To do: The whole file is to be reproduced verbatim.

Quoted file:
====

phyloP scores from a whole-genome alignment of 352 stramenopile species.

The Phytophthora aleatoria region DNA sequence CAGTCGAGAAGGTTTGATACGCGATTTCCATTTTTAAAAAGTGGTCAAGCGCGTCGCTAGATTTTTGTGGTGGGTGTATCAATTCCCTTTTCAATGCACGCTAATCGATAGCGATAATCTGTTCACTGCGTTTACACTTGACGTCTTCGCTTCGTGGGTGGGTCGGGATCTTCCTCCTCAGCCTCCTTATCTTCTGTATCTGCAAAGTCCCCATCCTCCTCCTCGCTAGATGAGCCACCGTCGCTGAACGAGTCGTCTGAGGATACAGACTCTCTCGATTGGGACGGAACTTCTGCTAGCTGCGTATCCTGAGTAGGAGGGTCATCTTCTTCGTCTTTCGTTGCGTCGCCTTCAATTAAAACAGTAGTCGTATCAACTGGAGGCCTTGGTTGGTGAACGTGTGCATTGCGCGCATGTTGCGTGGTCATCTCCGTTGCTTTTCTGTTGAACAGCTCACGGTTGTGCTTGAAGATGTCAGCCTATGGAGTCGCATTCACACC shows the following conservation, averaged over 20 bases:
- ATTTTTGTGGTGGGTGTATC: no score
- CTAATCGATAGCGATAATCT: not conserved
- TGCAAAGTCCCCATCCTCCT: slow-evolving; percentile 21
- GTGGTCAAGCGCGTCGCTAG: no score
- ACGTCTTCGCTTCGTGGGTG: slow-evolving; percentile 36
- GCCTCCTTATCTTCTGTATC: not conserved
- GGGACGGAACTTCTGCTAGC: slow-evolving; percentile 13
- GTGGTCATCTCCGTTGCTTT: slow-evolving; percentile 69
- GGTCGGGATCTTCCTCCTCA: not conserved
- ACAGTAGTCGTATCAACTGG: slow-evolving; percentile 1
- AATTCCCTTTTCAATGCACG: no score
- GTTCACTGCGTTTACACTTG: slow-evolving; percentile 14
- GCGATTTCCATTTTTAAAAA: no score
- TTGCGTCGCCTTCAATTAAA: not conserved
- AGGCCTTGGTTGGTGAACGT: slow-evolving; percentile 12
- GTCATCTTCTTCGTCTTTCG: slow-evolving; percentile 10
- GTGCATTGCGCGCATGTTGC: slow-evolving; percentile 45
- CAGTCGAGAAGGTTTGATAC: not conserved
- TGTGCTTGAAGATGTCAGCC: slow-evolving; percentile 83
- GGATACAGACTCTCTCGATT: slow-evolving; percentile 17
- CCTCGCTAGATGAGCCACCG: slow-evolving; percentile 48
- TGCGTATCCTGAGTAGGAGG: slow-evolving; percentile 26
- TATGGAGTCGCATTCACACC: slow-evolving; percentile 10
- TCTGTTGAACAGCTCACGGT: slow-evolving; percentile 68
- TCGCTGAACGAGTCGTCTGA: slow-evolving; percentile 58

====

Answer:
phyloP scores from a whole-genome alignment of 352 stramenopile species.

The Phytophthora aleatoria region DNA sequence CAGTCGAGAAGGTTTGATACGCGATTTCCATTTTTAAAAAGTGGTCAAGCGCGTCGCTAGATTTTTGTGGTGGGTGTATCAATTCCCTTTTCAATGCACGCTAATCGATAGCGATAATCTGTTCACTGCGTTTACACTTGACGTCTTCGCTTCGTGGGTGGGTCGGGATCTTCCTCCTCAGCCTCCTTATCTTCTGTATCTGCAAAGTCCCCATCCTCCTCCTCGCTAGATGAGCCACCGTCGCTGAACGAGTCGTCTGAGGATACAGACTCTCTCGATTGGGACGGAACTTCTGCTAGCTGCGTATCCTGAGTAGGAGGGTCATCTTCTTCGTCTTTCGTTGCGTCGCCTTCAATTAAAACAGTAGTCGTATCAACTGGAGGCCTTGGTTGGTGAACGTGTGCATTGCGCGCATGTTGCGTGGTCATCTCCGTTGCTTTTCTGTTGAACAGCTCACGGTTGTGCTTGAAGATGTCAGCCTATGGAGTCGCATTCACACC shows the following conservation, averaged over 20 bases:
- ATTTTTGTGGTGGGTGTATC: no score
- CTAATCGATAGCGATAATCT: not conserved
- TGCAAAGTCCCCATCCTCCT: slow-evolving; percentile 21
- GTGGTCAAGCGCGTCGCTAG: no score
- ACGTCTTCGCTTCGTGGGTG: slow-evolving; percentile 36
- GCCTCCTTATCTTCTGTATC: not conserved
- GGGACGGAACTTCTGCTAGC: slow-evolving; percentile 13
- GTGGTCATCTCCGTTGCTTT: slow-evolving; percentile 69
- GGTCGGGATCTTCCTCCTCA: not conserved
- ACAGTAGTCGTATCAACTGG: slow-evolving; percentile 1
- AATTCCCTTTTCAATGCACG: no score
- GTTCACTGCGTTTACACTTG: slow-evolving; percentile 14
- GCGATTTCCATTTTTAAAAA: no score
- TTGCGTCGCCTTCAATTAAA: not conserved
- AGGCCTTGGTTGGTGAACGT: slow-evolving; percentile 12
- GTCATCTTCTTCGTCTTTCG: slow-evolving; percentile 10
- GTGCATTGCGCGCATGTTGC: slow-evolving; percentile 45
- CAGTCGAGAAGGTTTGATAC: not conserved
- TGTGCTTGAAGATGTCAGCC: slow-evolving; percentile 83
- GGATACAGACTCTCTCGATT: slow-evolving; percentile 17
- CCTCGCTAGATGAGCCACCG: slow-evolving; percentile 48
- TGCGTATCCTGAGTAGGAGG: slow-evolving; percentile 26
- TATGGAGTCGCATTCACACC: slow-evolving; percentile 10
- TCTGTTGAACAGCTCACGGT: slow-evolving; percentile 68
- TCGCTGAACGAGTCGTCTGA: slow-evolving; percentile 58